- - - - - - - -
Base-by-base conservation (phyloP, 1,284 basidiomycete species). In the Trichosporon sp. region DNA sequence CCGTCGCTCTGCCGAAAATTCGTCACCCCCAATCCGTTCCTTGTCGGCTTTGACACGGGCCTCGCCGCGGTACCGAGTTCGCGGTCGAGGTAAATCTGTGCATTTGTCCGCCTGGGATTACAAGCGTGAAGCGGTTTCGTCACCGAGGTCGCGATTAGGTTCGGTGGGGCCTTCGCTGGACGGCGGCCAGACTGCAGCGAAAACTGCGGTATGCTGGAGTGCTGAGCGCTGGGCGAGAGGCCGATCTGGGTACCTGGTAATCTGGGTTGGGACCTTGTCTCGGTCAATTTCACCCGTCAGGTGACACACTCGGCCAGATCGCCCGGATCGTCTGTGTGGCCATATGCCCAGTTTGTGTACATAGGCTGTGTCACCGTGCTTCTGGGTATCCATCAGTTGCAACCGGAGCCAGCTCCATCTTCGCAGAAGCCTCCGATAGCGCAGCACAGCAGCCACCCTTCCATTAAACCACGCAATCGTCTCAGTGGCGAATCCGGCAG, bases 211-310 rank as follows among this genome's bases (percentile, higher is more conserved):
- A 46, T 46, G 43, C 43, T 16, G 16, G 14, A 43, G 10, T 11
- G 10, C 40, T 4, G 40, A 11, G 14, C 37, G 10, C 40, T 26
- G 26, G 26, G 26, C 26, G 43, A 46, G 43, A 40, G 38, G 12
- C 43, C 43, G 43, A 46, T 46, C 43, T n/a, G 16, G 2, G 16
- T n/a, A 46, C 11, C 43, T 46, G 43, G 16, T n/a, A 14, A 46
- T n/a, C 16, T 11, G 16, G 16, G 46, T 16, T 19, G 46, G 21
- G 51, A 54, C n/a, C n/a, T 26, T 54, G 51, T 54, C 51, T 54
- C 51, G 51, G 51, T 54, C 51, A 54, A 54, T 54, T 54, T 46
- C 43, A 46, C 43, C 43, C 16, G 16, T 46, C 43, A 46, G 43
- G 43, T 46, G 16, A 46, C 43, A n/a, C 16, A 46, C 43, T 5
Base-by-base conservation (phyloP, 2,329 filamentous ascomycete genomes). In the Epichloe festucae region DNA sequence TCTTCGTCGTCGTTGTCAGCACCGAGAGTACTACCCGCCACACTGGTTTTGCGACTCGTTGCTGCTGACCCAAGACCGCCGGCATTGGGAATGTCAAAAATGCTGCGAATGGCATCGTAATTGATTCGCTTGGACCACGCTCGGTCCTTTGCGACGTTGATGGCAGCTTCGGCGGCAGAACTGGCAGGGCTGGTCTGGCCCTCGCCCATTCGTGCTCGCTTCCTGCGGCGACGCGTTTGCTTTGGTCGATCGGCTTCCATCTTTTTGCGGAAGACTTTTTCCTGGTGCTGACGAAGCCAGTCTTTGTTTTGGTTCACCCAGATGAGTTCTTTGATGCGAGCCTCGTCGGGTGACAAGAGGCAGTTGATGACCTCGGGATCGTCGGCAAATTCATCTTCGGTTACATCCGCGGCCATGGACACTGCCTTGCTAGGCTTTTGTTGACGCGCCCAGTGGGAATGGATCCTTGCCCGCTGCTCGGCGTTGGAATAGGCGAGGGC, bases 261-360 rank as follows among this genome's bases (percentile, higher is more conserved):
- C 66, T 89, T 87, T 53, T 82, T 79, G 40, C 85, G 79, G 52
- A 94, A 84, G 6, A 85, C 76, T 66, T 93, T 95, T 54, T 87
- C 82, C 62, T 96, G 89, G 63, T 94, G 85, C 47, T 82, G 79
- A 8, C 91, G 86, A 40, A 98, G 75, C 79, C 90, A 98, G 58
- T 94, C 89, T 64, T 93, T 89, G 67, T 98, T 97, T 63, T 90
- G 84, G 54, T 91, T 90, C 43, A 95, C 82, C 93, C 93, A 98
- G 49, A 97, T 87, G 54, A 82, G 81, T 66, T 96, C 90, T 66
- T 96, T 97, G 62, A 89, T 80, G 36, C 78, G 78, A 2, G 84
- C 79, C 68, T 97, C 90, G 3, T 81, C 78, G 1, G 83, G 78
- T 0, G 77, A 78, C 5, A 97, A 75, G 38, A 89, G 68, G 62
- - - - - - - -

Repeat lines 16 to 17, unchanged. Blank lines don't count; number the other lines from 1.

- A 8, C 91, G 86, A 40, A 98, G 75, C 79, C 90, A 98, G 58
- T 94, C 89, T 64, T 93, T 89, G 67, T 98, T 97, T 63, T 90